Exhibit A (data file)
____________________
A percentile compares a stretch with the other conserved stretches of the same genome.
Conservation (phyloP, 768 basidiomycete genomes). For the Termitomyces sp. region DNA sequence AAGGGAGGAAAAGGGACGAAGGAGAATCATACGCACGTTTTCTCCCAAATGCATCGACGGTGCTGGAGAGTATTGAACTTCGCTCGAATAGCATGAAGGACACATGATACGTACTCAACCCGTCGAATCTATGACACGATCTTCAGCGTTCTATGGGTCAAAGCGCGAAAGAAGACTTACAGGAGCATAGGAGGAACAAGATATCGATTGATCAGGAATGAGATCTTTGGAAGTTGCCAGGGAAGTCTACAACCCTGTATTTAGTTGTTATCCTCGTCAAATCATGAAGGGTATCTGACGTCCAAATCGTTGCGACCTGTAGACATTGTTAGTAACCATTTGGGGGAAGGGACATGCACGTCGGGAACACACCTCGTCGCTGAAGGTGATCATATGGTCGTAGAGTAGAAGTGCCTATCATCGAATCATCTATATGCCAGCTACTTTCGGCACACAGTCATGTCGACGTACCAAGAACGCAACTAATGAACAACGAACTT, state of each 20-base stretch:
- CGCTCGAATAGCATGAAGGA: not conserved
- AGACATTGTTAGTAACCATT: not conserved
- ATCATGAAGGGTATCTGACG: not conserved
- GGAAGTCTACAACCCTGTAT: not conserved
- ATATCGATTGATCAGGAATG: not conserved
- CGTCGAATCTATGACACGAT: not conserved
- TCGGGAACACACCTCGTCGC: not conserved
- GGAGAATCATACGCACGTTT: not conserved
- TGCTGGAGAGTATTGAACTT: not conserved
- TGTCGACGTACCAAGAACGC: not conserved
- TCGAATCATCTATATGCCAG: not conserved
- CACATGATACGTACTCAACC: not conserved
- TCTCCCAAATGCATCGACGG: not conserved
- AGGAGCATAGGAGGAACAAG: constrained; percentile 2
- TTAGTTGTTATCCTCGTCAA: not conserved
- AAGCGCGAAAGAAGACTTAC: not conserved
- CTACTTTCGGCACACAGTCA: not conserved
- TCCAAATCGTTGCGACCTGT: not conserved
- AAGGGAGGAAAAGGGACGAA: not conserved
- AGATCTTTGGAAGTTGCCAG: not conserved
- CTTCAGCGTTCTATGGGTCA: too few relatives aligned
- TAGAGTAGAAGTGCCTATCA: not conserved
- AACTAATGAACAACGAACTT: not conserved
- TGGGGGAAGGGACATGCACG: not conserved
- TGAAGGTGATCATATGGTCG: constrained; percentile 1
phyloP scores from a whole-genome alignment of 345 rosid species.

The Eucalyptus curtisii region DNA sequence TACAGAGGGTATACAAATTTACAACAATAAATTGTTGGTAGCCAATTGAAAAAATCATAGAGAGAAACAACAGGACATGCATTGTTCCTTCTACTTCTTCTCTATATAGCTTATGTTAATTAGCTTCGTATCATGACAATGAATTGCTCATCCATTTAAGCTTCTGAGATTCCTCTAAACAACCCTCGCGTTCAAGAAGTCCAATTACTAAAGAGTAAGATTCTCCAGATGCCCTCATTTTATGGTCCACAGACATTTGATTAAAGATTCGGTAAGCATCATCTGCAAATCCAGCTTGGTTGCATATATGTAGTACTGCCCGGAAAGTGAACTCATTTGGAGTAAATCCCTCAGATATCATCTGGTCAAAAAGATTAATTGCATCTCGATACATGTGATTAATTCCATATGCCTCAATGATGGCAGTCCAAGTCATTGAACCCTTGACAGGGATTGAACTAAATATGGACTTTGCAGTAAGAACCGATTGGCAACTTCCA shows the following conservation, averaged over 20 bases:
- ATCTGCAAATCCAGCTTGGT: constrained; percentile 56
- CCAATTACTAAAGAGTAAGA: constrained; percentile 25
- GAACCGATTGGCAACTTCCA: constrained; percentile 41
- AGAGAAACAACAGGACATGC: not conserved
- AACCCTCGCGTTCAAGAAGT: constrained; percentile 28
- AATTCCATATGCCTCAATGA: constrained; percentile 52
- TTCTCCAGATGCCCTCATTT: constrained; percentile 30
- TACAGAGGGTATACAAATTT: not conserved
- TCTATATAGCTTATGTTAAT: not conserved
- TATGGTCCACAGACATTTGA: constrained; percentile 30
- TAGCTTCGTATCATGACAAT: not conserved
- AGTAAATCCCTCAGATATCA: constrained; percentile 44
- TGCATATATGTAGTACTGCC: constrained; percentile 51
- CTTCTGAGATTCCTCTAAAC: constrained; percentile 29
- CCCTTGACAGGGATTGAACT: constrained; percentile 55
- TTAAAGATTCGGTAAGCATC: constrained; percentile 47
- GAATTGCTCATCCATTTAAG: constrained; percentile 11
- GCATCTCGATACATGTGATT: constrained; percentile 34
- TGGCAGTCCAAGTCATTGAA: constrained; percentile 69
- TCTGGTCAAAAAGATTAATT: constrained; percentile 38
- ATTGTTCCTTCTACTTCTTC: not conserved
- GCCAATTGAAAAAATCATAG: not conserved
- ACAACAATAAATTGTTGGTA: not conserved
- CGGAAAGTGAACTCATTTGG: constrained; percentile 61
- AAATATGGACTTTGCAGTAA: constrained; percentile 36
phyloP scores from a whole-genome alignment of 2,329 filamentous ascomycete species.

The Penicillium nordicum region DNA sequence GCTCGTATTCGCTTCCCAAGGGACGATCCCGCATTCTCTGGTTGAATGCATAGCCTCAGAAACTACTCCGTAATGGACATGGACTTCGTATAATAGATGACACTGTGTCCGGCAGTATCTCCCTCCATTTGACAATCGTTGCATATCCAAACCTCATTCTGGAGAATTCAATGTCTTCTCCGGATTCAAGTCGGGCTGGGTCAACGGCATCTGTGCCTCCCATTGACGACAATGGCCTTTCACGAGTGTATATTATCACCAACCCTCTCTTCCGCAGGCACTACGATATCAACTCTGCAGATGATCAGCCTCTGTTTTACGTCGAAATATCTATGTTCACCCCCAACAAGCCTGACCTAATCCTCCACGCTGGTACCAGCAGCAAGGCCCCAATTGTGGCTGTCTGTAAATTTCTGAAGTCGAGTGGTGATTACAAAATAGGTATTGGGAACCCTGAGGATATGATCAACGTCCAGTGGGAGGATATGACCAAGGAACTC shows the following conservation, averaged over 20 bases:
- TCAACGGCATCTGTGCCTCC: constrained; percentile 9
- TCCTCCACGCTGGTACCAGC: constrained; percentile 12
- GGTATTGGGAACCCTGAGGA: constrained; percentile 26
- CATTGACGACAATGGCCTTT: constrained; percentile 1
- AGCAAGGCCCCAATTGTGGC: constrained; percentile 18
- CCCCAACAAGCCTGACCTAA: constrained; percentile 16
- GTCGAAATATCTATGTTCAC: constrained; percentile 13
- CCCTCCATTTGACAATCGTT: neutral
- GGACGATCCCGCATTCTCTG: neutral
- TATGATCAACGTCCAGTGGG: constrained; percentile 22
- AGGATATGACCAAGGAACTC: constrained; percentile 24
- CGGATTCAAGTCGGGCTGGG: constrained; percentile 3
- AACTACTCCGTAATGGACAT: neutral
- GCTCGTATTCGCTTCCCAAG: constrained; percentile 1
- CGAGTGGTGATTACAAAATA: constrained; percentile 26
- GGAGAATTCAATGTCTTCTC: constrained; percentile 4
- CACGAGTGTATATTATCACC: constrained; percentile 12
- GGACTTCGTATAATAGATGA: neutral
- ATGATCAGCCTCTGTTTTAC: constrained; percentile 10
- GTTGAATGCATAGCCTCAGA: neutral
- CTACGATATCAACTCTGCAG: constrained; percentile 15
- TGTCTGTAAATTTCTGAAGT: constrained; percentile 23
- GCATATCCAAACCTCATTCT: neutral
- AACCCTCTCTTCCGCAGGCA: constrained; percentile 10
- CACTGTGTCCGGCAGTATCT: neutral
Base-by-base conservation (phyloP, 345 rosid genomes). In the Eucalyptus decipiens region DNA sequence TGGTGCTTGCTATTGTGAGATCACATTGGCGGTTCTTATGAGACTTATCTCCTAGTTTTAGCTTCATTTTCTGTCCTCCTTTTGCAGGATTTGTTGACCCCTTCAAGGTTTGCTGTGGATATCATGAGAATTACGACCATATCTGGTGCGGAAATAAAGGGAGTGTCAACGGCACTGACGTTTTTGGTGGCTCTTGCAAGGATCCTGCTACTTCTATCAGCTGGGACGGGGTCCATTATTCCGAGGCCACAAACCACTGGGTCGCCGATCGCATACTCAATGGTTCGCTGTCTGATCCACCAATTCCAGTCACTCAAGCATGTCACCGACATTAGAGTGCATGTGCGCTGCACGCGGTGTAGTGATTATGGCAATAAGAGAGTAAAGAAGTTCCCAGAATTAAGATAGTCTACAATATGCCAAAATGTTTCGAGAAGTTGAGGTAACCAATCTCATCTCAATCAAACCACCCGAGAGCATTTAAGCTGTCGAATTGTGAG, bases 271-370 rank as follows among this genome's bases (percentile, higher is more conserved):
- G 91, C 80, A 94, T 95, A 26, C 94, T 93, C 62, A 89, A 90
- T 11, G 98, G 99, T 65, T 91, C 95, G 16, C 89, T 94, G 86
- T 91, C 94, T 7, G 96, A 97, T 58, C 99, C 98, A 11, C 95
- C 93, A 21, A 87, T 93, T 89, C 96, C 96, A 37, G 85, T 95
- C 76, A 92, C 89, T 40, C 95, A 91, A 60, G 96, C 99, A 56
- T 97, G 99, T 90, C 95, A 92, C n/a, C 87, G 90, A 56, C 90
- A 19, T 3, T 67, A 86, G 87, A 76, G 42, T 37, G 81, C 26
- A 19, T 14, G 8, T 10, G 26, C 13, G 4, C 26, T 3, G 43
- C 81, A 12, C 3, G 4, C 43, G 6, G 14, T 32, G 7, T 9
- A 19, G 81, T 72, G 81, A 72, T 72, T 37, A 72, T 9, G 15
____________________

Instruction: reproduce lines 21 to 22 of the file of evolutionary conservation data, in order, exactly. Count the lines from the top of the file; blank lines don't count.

- AAGGGAGGAAAAGGGACGAA: not conserved
- AGATCTTTGGAAGTTGCCAG: not conserved